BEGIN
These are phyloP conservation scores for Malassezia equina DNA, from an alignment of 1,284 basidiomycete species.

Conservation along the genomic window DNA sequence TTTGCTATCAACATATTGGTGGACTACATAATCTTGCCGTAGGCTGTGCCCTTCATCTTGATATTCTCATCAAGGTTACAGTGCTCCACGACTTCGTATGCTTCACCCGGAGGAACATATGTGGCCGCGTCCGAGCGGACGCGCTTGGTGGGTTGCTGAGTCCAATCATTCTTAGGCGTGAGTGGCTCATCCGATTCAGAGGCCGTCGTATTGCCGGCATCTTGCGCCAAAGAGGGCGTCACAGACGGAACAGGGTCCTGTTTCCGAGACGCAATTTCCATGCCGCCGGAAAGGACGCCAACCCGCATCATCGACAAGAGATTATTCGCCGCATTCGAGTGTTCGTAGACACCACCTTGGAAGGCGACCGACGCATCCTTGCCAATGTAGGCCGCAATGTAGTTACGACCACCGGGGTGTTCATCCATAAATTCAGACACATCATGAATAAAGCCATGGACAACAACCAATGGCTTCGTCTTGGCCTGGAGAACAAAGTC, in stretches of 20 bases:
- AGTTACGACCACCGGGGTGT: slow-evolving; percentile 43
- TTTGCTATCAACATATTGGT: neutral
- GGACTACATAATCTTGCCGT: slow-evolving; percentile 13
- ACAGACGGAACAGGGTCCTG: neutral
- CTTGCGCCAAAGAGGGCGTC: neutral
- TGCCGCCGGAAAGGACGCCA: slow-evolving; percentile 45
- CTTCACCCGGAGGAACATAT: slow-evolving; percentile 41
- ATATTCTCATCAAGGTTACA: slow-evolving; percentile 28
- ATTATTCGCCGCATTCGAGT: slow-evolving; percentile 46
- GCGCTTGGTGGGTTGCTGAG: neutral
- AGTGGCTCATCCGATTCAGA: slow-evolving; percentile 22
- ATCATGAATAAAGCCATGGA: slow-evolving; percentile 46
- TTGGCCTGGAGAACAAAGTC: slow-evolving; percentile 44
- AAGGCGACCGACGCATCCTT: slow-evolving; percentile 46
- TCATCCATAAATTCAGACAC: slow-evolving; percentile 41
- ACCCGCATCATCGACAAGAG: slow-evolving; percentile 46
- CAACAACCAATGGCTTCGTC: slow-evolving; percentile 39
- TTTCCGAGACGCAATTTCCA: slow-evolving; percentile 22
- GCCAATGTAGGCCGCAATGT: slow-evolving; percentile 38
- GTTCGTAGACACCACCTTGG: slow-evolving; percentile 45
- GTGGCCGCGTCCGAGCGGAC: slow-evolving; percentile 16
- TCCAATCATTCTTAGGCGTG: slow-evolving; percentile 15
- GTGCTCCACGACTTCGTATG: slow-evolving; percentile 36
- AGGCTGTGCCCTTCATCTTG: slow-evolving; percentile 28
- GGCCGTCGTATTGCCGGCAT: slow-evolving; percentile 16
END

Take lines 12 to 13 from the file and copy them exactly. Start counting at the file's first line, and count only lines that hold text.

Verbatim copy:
- GCGCTTGGTGGGTTGCTGAG: neutral
- AGTGGCTCATCCGATTCAGA: slow-evolving; percentile 22